In my personal projections, I have Thielen with 95 targets, which is one more than what Diggs had last year to pace the team. That’s over a 20% target share, as I have Cousins finishing with 471 pass attempts in the same projections. Throw in eight touchdowns for Thielen and he finished as the WR29 for me. Ouch. Compare that to a WR5 finish for Woods, a WR9 finish for Robinson, a WR11 finish for Cooper, and a WR14 finish for Moore, they all returned on investment. Thielen did not. I get it though. A target share just north of 20% is at the bottom of WR1 shares in the NFL. However, Cooper, Kenny Golladay, Golden Tate, DJ Chark, and a few other WR1s did not get higher than a 22% share of their team’s targets last year. This includes Stefon Diggs. That would mean around 10 more fantasy points to Thielen in my rankings. That would move him all the way up to WR24 in my rankings. Still a significant disappointment. Therefore, it is just as reasonable to see him in the low-end WR2/high-end WR3 range as it is to see him as a top ten receiver, yet nobody is talking about it.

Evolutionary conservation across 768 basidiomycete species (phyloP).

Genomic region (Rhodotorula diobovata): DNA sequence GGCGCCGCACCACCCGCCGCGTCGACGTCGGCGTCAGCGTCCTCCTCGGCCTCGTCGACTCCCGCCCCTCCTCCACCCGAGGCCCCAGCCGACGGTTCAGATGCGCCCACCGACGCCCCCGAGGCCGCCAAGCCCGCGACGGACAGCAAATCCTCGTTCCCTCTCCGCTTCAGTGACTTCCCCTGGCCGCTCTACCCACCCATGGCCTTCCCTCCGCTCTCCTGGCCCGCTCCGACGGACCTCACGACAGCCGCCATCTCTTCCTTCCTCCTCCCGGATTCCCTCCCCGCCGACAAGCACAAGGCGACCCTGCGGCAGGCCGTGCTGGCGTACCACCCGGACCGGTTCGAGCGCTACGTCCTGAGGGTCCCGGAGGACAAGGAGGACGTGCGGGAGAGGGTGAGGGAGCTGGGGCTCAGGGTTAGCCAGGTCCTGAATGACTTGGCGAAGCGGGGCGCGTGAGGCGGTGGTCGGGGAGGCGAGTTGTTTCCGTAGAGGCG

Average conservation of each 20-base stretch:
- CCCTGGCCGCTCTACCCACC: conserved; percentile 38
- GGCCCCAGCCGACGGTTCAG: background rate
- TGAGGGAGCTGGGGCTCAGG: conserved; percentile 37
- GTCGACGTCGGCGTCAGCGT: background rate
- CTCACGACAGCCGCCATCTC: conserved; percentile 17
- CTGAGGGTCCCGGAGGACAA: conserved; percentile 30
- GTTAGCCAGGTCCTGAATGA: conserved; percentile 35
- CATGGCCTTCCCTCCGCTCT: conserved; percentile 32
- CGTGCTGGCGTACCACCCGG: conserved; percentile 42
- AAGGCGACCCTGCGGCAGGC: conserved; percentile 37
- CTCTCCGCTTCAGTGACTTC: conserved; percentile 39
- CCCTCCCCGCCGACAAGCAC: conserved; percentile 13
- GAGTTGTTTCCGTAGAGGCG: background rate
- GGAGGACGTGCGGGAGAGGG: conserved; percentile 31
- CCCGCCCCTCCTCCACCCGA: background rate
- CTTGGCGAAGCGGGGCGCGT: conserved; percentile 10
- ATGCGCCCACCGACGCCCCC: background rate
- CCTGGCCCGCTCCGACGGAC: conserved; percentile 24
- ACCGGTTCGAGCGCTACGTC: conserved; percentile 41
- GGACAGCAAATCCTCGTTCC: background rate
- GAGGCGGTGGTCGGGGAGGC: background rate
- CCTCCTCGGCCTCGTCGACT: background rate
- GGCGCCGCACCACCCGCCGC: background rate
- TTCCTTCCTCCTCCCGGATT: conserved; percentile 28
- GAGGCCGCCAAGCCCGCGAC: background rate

Buyer beware. Consider yourself warned.